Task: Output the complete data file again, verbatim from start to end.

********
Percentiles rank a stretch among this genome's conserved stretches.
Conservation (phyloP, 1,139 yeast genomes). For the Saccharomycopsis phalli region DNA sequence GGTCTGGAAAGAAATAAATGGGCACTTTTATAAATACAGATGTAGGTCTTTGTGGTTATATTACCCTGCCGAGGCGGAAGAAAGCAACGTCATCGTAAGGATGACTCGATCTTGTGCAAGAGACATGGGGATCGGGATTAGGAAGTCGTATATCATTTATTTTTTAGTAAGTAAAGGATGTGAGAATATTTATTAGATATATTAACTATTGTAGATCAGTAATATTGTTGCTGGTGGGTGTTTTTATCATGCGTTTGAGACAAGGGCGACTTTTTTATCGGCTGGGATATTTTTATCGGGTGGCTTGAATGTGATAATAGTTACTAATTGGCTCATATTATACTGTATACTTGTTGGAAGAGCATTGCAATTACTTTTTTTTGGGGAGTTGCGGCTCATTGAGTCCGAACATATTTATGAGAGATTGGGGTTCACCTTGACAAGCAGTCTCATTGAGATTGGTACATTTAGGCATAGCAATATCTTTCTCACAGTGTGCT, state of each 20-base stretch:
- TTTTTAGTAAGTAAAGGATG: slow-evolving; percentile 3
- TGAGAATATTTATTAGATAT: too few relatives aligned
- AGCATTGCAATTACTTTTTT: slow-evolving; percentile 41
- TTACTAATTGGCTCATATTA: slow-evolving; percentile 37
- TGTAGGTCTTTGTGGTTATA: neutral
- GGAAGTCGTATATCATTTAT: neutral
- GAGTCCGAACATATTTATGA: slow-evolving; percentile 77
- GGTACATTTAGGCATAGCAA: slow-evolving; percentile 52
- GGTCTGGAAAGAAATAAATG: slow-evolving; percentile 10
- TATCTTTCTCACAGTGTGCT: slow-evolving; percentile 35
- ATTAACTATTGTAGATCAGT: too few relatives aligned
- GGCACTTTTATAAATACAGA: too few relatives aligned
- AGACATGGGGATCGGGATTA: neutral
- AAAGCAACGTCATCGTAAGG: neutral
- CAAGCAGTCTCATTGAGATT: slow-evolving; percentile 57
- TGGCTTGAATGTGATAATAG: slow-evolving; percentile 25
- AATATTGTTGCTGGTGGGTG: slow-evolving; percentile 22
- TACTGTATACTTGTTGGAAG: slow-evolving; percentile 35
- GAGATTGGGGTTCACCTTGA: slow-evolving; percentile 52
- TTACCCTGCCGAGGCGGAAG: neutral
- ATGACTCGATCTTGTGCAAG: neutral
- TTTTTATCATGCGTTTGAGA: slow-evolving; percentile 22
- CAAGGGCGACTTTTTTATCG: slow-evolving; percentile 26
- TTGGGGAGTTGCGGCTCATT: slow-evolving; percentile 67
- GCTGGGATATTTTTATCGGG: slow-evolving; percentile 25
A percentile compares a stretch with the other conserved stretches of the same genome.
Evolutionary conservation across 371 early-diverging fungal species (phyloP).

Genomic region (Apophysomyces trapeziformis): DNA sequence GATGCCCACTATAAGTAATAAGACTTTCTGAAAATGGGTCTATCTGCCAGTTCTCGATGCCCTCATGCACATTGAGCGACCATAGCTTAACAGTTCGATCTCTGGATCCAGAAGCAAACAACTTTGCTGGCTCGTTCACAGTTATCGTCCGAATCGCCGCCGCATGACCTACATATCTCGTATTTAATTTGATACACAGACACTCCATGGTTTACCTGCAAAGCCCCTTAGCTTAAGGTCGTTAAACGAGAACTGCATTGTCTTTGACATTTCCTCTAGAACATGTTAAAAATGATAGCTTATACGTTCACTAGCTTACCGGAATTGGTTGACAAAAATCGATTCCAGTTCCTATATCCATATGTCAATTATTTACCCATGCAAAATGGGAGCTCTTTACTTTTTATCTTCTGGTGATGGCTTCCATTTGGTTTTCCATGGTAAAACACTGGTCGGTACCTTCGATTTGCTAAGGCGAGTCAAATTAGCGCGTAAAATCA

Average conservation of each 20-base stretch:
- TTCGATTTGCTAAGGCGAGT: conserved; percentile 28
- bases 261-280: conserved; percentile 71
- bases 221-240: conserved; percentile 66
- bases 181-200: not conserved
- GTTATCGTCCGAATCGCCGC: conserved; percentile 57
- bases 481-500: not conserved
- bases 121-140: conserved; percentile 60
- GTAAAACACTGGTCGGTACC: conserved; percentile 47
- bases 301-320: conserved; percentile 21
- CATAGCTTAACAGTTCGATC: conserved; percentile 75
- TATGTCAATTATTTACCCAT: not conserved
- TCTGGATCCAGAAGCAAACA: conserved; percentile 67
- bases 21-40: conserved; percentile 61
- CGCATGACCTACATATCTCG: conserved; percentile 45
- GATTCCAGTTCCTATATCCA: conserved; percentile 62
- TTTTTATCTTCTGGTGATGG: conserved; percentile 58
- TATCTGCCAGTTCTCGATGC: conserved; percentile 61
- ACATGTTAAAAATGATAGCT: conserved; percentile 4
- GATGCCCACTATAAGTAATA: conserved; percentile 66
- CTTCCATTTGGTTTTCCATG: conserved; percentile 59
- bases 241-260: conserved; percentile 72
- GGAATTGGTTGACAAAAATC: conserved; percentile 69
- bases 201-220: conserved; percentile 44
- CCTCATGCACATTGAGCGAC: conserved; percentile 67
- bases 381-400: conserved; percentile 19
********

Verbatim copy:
Percentiles rank a stretch among this genome's conserved stretches.
Conservation (phyloP, 1,139 yeast genomes). For the Saccharomycopsis phalli region DNA sequence GGTCTGGAAAGAAATAAATGGGCACTTTTATAAATACAGATGTAGGTCTTTGTGGTTATATTACCCTGCCGAGGCGGAAGAAAGCAACGTCATCGTAAGGATGACTCGATCTTGTGCAAGAGACATGGGGATCGGGATTAGGAAGTCGTATATCATTTATTTTTTAGTAAGTAAAGGATGTGAGAATATTTATTAGATATATTAACTATTGTAGATCAGTAATATTGTTGCTGGTGGGTGTTTTTATCATGCGTTTGAGACAAGGGCGACTTTTTTATCGGCTGGGATATTTTTATCGGGTGGCTTGAATGTGATAATAGTTACTAATTGGCTCATATTATACTGTATACTTGTTGGAAGAGCATTGCAATTACTTTTTTTTGGGGAGTTGCGGCTCATTGAGTCCGAACATATTTATGAGAGATTGGGGTTCACCTTGACAAGCAGTCTCATTGAGATTGGTACATTTAGGCATAGCAATATCTTTCTCACAGTGTGCT, state of each 20-base stretch:
- TTTTTAGTAAGTAAAGGATG: slow-evolving; percentile 3
- TGAGAATATTTATTAGATAT: too few relatives aligned
- AGCATTGCAATTACTTTTTT: slow-evolving; percentile 41
- TTACTAATTGGCTCATATTA: slow-evolving; percentile 37
- TGTAGGTCTTTGTGGTTATA: neutral
- GGAAGTCGTATATCATTTAT: neutral
- GAGTCCGAACATATTTATGA: slow-evolving; percentile 77
- GGTACATTTAGGCATAGCAA: slow-evolving; percentile 52
- GGTCTGGAAAGAAATAAATG: slow-evolving; percentile 10
- TATCTTTCTCACAGTGTGCT: slow-evolving; percentile 35
- ATTAACTATTGTAGATCAGT: too few relatives aligned
- GGCACTTTTATAAATACAGA: too few relatives aligned
- AGACATGGGGATCGGGATTA: neutral
- AAAGCAACGTCATCGTAAGG: neutral
- CAAGCAGTCTCATTGAGATT: slow-evolving; percentile 57
- TGGCTTGAATGTGATAATAG: slow-evolving; percentile 25
- AATATTGTTGCTGGTGGGTG: slow-evolving; percentile 22
- TACTGTATACTTGTTGGAAG: slow-evolving; percentile 35
- GAGATTGGGGTTCACCTTGA: slow-evolving; percentile 52
- TTACCCTGCCGAGGCGGAAG: neutral
- ATGACTCGATCTTGTGCAAG: neutral
- TTTTTATCATGCGTTTGAGA: slow-evolving; percentile 22
- CAAGGGCGACTTTTTTATCG: slow-evolving; percentile 26
- TTGGGGAGTTGCGGCTCATT: slow-evolving; percentile 67
- GCTGGGATATTTTTATCGGG: slow-evolving; percentile 25
A percentile compares a stretch with the other conserved stretches of the same genome.
Evolutionary conservation across 371 early-diverging fungal species (phyloP).

Genomic region (Apophysomyces trapeziformis): DNA sequence GATGCCCACTATAAGTAATAAGACTTTCTGAAAATGGGTCTATCTGCCAGTTCTCGATGCCCTCATGCACATTGAGCGACCATAGCTTAACAGTTCGATCTCTGGATCCAGAAGCAAACAACTTTGCTGGCTCGTTCACAGTTATCGTCCGAATCGCCGCCGCATGACCTACATATCTCGTATTTAATTTGATACACAGACACTCCATGGTTTACCTGCAAAGCCCCTTAGCTTAAGGTCGTTAAACGAGAACTGCATTGTCTTTGACATTTCCTCTAGAACATGTTAAAAATGATAGCTTATACGTTCACTAGCTTACCGGAATTGGTTGACAAAAATCGATTCCAGTTCCTATATCCATATGTCAATTATTTACCCATGCAAAATGGGAGCTCTTTACTTTTTATCTTCTGGTGATGGCTTCCATTTGGTTTTCCATGGTAAAACACTGGTCGGTACCTTCGATTTGCTAAGGCGAGTCAAATTAGCGCGTAAAATCA

Average conservation of each 20-base stretch:
- TTCGATTTGCTAAGGCGAGT: conserved; percentile 28
- bases 261-280: conserved; percentile 71
- bases 221-240: conserved; percentile 66
- bases 181-200: not conserved
- GTTATCGTCCGAATCGCCGC: conserved; percentile 57
- bases 481-500: not conserved
- bases 121-140: conserved; percentile 60
- GTAAAACACTGGTCGGTACC: conserved; percentile 47
- bases 301-320: conserved; percentile 21
- CATAGCTTAACAGTTCGATC: conserved; percentile 75
- TATGTCAATTATTTACCCAT: not conserved
- TCTGGATCCAGAAGCAAACA: conserved; percentile 67
- bases 21-40: conserved; percentile 61
- CGCATGACCTACATATCTCG: conserved; percentile 45
- GATTCCAGTTCCTATATCCA: conserved; percentile 62
- TTTTTATCTTCTGGTGATGG: conserved; percentile 58
- TATCTGCCAGTTCTCGATGC: conserved; percentile 61
- ACATGTTAAAAATGATAGCT: conserved; percentile 4
- GATGCCCACTATAAGTAATA: conserved; percentile 66
- CTTCCATTTGGTTTTCCATG: conserved; percentile 59
- bases 241-260: conserved; percentile 72
- GGAATTGGTTGACAAAAATC: conserved; percentile 69
- bases 201-220: conserved; percentile 44
- CCTCATGCACATTGAGCGAC: conserved; percentile 67
- bases 381-400: conserved; percentile 19